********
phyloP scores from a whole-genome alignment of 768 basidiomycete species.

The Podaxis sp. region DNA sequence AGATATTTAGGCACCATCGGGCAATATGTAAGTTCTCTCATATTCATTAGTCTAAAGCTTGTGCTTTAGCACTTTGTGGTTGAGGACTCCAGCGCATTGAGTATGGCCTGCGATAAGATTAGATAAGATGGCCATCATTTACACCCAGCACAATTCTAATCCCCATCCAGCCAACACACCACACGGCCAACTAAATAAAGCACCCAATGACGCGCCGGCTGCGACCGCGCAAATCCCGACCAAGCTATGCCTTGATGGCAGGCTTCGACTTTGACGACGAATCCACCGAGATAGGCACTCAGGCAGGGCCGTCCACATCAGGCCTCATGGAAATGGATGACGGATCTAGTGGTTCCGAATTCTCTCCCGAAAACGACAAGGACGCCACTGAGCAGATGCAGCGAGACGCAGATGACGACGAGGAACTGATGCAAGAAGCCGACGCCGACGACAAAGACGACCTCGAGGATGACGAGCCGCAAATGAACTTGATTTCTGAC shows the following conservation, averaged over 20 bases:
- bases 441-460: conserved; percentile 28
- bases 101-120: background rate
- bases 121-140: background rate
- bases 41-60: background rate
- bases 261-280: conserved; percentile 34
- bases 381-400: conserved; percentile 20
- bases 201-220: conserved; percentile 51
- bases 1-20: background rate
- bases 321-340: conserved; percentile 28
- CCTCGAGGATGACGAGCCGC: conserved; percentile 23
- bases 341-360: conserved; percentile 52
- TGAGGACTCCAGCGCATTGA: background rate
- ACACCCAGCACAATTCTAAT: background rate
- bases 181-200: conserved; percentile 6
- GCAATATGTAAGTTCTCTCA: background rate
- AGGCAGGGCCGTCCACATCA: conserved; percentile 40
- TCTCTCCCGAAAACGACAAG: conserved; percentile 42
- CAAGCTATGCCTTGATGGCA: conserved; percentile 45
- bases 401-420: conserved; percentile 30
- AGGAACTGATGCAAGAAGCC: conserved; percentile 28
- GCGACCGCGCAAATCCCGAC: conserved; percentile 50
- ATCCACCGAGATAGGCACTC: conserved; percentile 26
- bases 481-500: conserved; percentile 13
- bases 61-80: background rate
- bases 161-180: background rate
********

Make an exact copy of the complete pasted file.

phyloP scores from a whole-genome alignment of 768 basidiomycete species.

The Podaxis sp. region DNA sequence AGATATTTAGGCACCATCGGGCAATATGTAAGTTCTCTCATATTCATTAGTCTAAAGCTTGTGCTTTAGCACTTTGTGGTTGAGGACTCCAGCGCATTGAGTATGGCCTGCGATAAGATTAGATAAGATGGCCATCATTTACACCCAGCACAATTCTAATCCCCATCCAGCCAACACACCACACGGCCAACTAAATAAAGCACCCAATGACGCGCCGGCTGCGACCGCGCAAATCCCGACCAAGCTATGCCTTGATGGCAGGCTTCGACTTTGACGACGAATCCACCGAGATAGGCACTCAGGCAGGGCCGTCCACATCAGGCCTCATGGAAATGGATGACGGATCTAGTGGTTCCGAATTCTCTCCCGAAAACGACAAGGACGCCACTGAGCAGATGCAGCGAGACGCAGATGACGACGAGGAACTGATGCAAGAAGCCGACGCCGACGACAAAGACGACCTCGAGGATGACGAGCCGCAAATGAACTTGATTTCTGAC shows the following conservation, averaged over 20 bases:
- bases 441-460: conserved; percentile 28
- bases 101-120: background rate
- bases 121-140: background rate
- bases 41-60: background rate
- bases 261-280: conserved; percentile 34
- bases 381-400: conserved; percentile 20
- bases 201-220: conserved; percentile 51
- bases 1-20: background rate
- bases 321-340: conserved; percentile 28
- CCTCGAGGATGACGAGCCGC: conserved; percentile 23
- bases 341-360: conserved; percentile 52
- TGAGGACTCCAGCGCATTGA: background rate
- ACACCCAGCACAATTCTAAT: background rate
- bases 181-200: conserved; percentile 6
- GCAATATGTAAGTTCTCTCA: background rate
- AGGCAGGGCCGTCCACATCA: conserved; percentile 40
- TCTCTCCCGAAAACGACAAG: conserved; percentile 42
- CAAGCTATGCCTTGATGGCA: conserved; percentile 45
- bases 401-420: conserved; percentile 30
- AGGAACTGATGCAAGAAGCC: conserved; percentile 28
- GCGACCGCGCAAATCCCGAC: conserved; percentile 50
- ATCCACCGAGATAGGCACTC: conserved; percentile 26
- bases 481-500: conserved; percentile 13
- bases 61-80: background rate
- bases 161-180: background rate